Bounds: Universities Will Have To Cut Programs


Mississippi Higher Education Commissioner Hank Bounds said the state's universities still cost less than their out-of-state peers, even after tuition hikes.

State Higher Education Commissioner Hank Bounds told legislators Tuesday that funding cuts will force Mississippi's eight public universities to eliminate programs and consider raising tuition. Speaking to the House Universities and Colleges Committee, Bounds warned that the state's universities would not be able to recoup lost state funding solely by increasing efficiency in areas like administration, purchasing and energy usage.

"The problem is it doesn't really matter how efficient we get in those (administrative) areas," Bounds said. "The downturn we're talking about receiving is going to be greater than we can deal with without looking at some pretty significant cuts. And when we talk about these cuts, unfortunately we have to bring up the T-word (tuition). You have to talk about being able to increase revenue."

Bounds has asked university presidents to present him with a detailed plan of proposed cuts by the end of January. "In the interest of full disclosure, I'll say that you should expect that some time in the next couple months we're going to have some very serious conversations about tuition," Bounds said.

Gov. Haley Barbour has already cut state funding for public universities by 5 percent, and there is a "good likelihood," that higher education will suffer further cuts, Bounds said.

Rep. Alyce Clarke, D-Jackson, broached the subject of raising revenue for higher education with the creation of a state lottery. Arkansas voters approved such a plan in 2008 with a constitutional amendment, she noted.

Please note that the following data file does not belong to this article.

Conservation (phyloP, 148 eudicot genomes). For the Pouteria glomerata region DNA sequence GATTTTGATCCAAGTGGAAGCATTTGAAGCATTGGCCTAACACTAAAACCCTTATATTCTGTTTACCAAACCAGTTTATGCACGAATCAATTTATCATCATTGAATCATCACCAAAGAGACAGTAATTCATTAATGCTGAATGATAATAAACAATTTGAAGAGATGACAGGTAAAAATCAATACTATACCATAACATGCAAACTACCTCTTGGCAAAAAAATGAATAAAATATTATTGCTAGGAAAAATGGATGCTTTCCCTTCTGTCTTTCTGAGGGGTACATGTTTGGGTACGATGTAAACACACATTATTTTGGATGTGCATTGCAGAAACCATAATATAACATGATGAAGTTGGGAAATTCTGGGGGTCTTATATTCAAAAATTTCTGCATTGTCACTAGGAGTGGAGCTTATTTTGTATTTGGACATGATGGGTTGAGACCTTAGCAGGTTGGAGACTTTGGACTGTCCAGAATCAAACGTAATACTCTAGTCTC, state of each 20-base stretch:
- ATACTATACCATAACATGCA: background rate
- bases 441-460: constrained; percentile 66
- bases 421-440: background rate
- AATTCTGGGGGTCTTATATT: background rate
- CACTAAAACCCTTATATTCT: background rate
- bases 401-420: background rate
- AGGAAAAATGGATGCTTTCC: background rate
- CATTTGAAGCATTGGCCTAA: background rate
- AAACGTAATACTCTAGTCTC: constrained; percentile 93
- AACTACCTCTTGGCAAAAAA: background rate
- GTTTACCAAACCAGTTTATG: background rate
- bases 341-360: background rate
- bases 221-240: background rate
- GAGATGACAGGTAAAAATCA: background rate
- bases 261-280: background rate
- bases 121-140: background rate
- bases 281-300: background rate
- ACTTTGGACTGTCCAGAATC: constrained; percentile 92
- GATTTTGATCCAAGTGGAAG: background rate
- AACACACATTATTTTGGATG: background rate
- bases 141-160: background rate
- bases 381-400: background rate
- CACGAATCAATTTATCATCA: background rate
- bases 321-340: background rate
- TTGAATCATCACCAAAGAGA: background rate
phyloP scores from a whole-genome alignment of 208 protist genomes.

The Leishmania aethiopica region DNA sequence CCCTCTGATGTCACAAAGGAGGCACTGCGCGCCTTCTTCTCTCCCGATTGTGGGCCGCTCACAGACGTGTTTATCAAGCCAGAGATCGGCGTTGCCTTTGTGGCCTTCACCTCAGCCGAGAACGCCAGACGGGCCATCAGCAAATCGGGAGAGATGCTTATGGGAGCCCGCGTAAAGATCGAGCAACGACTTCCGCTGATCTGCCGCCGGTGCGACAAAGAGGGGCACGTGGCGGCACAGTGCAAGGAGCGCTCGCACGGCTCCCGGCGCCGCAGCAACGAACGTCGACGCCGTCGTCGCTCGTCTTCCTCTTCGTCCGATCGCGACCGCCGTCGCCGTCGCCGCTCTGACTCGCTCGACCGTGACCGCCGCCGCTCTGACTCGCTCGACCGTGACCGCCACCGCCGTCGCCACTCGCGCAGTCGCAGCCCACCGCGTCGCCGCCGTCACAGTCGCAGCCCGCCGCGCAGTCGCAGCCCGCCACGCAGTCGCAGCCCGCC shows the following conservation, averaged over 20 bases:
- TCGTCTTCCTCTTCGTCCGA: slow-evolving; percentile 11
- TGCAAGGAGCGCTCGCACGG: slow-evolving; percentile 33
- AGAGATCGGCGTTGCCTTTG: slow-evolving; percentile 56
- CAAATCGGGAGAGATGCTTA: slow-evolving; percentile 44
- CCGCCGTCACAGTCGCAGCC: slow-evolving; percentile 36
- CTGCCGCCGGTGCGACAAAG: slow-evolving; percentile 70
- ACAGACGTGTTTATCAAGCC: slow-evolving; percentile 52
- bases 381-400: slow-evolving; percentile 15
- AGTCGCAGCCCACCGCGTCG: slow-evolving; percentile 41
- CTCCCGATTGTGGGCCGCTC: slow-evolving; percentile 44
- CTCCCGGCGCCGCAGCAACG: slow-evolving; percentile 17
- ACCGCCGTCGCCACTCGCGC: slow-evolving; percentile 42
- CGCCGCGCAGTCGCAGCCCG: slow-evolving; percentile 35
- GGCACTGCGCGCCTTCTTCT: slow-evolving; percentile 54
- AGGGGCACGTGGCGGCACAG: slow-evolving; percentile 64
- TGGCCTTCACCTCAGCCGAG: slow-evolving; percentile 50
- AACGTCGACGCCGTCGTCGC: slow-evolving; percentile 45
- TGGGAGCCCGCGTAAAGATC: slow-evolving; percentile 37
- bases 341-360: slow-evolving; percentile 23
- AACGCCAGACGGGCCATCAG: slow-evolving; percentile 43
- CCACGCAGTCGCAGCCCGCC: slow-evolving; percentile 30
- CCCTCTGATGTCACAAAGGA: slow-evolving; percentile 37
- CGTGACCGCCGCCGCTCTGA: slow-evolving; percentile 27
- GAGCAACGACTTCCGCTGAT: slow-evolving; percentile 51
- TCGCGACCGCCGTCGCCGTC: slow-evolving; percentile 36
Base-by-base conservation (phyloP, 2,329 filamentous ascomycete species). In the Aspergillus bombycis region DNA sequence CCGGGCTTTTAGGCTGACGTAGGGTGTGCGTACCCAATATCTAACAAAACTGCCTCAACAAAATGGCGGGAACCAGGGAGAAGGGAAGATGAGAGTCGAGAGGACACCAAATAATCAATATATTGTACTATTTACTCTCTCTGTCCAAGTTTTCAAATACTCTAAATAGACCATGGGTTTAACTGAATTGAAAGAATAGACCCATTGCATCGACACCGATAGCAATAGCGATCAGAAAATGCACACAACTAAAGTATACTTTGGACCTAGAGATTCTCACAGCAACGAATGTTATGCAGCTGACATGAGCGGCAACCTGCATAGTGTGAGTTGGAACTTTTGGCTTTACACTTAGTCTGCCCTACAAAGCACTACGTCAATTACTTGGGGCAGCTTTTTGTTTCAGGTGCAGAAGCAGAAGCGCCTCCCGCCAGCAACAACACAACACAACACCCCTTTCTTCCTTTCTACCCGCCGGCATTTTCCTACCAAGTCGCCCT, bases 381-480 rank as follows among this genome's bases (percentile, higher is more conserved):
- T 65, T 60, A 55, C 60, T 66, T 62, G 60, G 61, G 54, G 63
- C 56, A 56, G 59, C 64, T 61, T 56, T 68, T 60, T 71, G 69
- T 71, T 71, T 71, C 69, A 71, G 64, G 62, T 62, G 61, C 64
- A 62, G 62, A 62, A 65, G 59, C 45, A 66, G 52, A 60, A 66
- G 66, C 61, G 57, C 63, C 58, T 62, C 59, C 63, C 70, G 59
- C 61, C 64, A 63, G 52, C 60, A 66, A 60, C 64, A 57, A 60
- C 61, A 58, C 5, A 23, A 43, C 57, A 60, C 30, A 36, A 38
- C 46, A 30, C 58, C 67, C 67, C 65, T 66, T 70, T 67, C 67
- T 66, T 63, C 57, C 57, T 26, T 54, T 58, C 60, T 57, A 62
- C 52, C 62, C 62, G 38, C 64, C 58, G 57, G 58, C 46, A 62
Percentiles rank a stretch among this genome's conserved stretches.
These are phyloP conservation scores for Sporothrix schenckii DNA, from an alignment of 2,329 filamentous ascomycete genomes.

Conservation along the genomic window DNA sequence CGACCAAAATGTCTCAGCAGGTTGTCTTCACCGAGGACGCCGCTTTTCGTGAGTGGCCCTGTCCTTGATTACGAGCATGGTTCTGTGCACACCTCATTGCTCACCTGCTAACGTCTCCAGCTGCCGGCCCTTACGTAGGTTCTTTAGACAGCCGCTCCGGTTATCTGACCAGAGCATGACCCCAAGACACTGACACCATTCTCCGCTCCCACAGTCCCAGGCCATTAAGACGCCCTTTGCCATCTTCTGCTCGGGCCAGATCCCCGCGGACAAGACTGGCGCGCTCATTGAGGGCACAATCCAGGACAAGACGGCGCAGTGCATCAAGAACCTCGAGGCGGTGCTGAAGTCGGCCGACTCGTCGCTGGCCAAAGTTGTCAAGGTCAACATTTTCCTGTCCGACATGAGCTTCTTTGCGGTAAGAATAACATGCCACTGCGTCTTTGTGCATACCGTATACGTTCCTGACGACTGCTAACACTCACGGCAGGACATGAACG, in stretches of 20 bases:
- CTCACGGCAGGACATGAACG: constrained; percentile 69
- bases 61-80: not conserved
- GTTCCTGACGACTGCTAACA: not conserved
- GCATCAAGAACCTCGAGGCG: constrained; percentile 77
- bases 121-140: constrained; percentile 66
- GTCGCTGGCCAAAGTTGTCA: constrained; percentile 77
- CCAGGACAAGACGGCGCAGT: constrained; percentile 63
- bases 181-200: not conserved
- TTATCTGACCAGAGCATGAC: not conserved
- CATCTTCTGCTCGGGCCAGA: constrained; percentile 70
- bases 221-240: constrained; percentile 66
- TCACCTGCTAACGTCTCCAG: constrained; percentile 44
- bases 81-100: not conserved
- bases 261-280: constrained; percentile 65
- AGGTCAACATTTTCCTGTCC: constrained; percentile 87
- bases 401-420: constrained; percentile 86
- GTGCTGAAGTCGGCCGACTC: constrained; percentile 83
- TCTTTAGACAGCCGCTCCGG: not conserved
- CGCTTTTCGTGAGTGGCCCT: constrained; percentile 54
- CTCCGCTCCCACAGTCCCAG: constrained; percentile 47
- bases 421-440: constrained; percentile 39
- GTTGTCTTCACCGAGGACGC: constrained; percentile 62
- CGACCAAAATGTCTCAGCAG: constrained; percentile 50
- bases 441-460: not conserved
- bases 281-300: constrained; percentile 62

"It's my opinion that there are still things out there that we can do so that we would not have to close any of these programs," Clarke said. "I am going to ask us to let our people vote on (a state lottery)."

Previous Comments


Down about college cuts? Come to Mississippi College!


Cutting programs when demand is high seems counter productive. In the sacred private sector higher demand always translates into higher costs (purchase price). Judging from the recent Clarion Ledger article link below, the pent up demand for education and training in MS has already caught the eye of the private sector...be it at a lower standard of admission, lower educational credibility (accredidation) and five (5) times the cost of community college tuition! Surely our IHL can take these variables and find a way to fill the need at a minimum increase in fees to students. http://www.clarionledger.com/article/20091214/NEWS/912140326/For-profit-colleges-find-homes-in-Miss.



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